Streamline your financial commitments and enjoy your retirement
If you are retired, or plan to retire in the not-so-distant future, you may be considering ways wind down and streamline your financial commitments, so you can enjoy the retirement you deserve.
A great way to limit your financial outgoings or bolster your bank balance is to utilise your property. Your home is likely to be the biggest asset you own, so options like downsizing, renting out a room or garage, or releasing equity are great ways to limit your commitments financially.
To help, property expert and CEO of We Buy Any Home, Elliot Castle, reveals three ways you can use your home to have a stress-free retirement.
“Many people find themselves facing retirement in houses that are too large, often because the children they once lived with have moved on. If you’re an ‘empty-nester’ and prepared to move to a smaller space, downsizing could put you in a very comfortable financial position – especially if you have owned your home for a long period of time, as it is likely to be worth a lot more than it was when you first bought it.
Downsizing could also provide you with the opportunity to live somewhere that caters better for your needs now and in the future. Apart from a smaller home, you could consider other housing options, such as a bungalow, a retirement property, or perhaps even somewhere abroad.
Something to bear in mind is that moving home can be a costly and lengthy experience. So, before committing to a sale, homeowners need to spend time working out exactly how much money they want to walk away with from the transaction, factoring in associated costs such as estate agent's fees, legal costs, and stamp duty, and consider the amount of time they are able to hold out for a sale.
“If selling your family home isn’t an option, or something you’re prepared to do, you could consider renting out a room or a part of your home. This option is particularly appealing for homeowners with larger houses, or who live in cities where the renting demographic is very high.
Understandably, allowing a stranger into your home can be a daunting prospect, but it can also be a quick and sustainable way to generate some additional income. Whoever you consider accommodating is entirely up to you, and you are well within your rights to request background and credit checks to help make up your mind.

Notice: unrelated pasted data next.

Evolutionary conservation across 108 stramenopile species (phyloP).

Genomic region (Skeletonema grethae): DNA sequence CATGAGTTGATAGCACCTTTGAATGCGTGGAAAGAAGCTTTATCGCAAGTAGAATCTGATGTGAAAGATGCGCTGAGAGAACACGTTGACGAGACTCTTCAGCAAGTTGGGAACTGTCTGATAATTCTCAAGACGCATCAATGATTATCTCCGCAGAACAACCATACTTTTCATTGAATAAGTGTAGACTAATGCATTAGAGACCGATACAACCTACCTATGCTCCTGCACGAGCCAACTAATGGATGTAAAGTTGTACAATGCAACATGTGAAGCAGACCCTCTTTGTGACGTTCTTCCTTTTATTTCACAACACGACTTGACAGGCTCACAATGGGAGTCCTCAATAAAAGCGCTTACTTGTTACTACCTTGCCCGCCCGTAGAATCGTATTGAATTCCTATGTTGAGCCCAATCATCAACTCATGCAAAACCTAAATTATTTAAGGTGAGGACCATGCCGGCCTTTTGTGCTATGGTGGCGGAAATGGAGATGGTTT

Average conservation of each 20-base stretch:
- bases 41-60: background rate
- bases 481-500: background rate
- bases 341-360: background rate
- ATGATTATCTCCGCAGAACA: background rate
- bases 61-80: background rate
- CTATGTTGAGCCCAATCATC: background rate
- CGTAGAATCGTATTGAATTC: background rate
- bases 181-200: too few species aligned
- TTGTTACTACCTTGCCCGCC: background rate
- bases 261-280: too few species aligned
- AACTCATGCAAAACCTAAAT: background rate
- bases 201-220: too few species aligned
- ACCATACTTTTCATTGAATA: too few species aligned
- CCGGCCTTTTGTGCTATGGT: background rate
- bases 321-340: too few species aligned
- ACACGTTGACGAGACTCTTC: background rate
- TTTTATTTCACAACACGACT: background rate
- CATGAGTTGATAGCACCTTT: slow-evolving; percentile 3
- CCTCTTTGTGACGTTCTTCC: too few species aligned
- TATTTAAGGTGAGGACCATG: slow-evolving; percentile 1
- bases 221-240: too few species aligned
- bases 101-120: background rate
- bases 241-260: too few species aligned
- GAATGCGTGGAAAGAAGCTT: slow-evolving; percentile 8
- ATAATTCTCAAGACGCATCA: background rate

If you do decide to let out part of your home, you will become a resident landlord, which makes you eligible to enrol in the Government’s ‘Rent a Room Scheme’. By letting out furnished accommodation in your home, this scheme will allow you to earn a threshold of up to £7,500 per year - tax-free!”
“Equity release schemes allow you to access your property's value for more cash in retirement, by tapping into the wealth you've accumulated in your property without the hassle of having to move.
There are two main types of equity release: lifetime mortgage and home reversion:
With a ‘Lifetime Mortgage’ you can borrow a proportion of your home’s value. Interest will be charged on the amount borrowed, but nothing will have to be paid back until you sell your home or pass on. However, the interest will be compounded over the period of the loan meaning your debt could potentially double over a decade.
With a ‘Home Reversion’ scheme you can sell a share of your property to the bank provider for less than the market value. You have the right to stay in your home for the rest of your life if you wish, but when you pass on or move out of the property it will be sold and the provider will get the same share of what your home sells for.
It’s very important for homeowners to fully understand the pros and cons of the equity release process before making any set decisions, as a property will likely be the most valuable thing you’ll ever own.”